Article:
AD: So did the choice of material come about from researching companies that were trying to figure out how to use their waste material?
CODA: We went to the Cornell Materials Research Lab and they are involved in developing new material, such as plant pots that decompose in the ground. This company, Comet, had been involved with them because they had developed their own proprietary eco-friendly glue that they use in the lamination of their plywood sheets, which are also sustainably harvested. We went to the Materials Research Lab and we looked at about 100 new and cutting-edge materials. It was really interesting and there was a lot of great stuff, but we knew as soon as we left that the skateboards were the thing that we were interested in. So we called the company and they said that they were literally just walking out of a meeting where they were wondering what to do with their off-cuts. And they’ve been excited to work with us from the beginning.
AD: Can you tell us a bit more about the unusual shape of Party Wall?
CODA: Normally, shade is a big issue, and the typical solution has been to make a canopy which provides shade and covers everybody. We looked at all the previous projects and, of course, it was important to try to do something that hadn’t been done before, so we took the idea of the canopy and flipped it 90 degrees to form a wall. As long as the wall is positioned correctly in relation to the courtyard and the sun—and as long as it is tall enough—it can create shade just as good as a canopy could.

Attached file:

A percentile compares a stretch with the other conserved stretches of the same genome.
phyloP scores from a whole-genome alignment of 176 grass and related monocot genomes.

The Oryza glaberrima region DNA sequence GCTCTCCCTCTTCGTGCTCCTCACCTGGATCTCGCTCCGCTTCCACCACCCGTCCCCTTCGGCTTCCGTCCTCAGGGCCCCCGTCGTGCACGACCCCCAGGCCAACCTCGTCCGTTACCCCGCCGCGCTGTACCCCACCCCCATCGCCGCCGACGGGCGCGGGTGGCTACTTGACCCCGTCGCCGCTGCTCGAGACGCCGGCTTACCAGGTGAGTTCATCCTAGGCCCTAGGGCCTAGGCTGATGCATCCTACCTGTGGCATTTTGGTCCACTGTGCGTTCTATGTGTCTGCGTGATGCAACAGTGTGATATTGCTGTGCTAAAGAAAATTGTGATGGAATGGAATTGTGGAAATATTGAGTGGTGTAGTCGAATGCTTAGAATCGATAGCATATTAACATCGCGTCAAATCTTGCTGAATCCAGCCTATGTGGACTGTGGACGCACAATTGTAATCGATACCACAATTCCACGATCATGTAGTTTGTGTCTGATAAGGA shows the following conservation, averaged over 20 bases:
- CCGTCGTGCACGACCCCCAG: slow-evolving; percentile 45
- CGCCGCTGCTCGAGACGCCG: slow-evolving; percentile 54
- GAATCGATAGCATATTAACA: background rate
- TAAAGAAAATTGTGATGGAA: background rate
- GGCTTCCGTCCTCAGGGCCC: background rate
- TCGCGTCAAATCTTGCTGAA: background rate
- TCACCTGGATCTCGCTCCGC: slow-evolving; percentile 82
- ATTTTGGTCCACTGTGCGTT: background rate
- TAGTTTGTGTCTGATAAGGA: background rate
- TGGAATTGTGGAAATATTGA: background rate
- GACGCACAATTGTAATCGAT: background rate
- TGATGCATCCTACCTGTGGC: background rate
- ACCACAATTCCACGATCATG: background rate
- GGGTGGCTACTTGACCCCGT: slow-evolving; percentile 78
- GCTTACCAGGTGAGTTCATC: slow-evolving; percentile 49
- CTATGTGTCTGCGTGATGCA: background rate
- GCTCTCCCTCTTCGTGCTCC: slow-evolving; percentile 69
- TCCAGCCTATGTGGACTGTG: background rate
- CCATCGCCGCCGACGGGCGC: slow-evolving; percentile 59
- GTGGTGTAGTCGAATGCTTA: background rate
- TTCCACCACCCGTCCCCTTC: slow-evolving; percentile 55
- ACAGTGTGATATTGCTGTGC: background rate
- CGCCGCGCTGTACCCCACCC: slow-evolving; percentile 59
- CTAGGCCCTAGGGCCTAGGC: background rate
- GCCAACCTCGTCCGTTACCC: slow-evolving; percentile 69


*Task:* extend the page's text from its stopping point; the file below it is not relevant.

As soon as we did that we started to understand the relationship between the wall and the other languages—Long Island City, the billboards, the graffiti. We realized we had entered into a dialogue with a bigger urban context, which is pretty exciting. The next questions required going into detail: What kind of wall is it? Is it flat? Can it touch the ground without being a barrier? We knew that it had to lightly touch the ground, as little as possible, but still have enough surface area to create shade.
Once we realized that it was in dialogue with the language of signs it became an interesting problem. A sign is super legible; it says exactly what it wants you to do. We teach at Cornell and we spend a lot of time talking to students about legibility and architecture: What does it mean? What does it say? We’re somewhere between the two worlds of the highly abstract difficult reading of architecture and the highly legible reading of signs. We started to think of Party Wall as a sign that could say something, so we started to test out different ways of using lettering to create the form. The end result is something that uses letters and spells out ‘WALL,’ but it’s not really clear upon first view because it doesn’t spell it literally in the object itself. It actually casts a shadow that says ‘WALL.’ It’s interesting to see people come by and realize that they are letters; there’s a familiarity with the shape of the letters, but they know something is wrong because they are not the right way around. So there’s a kind of frustration that starts to happen when people are trying to figure out what it says. We’re reluctant to tell people because we don’t want to make it too easy.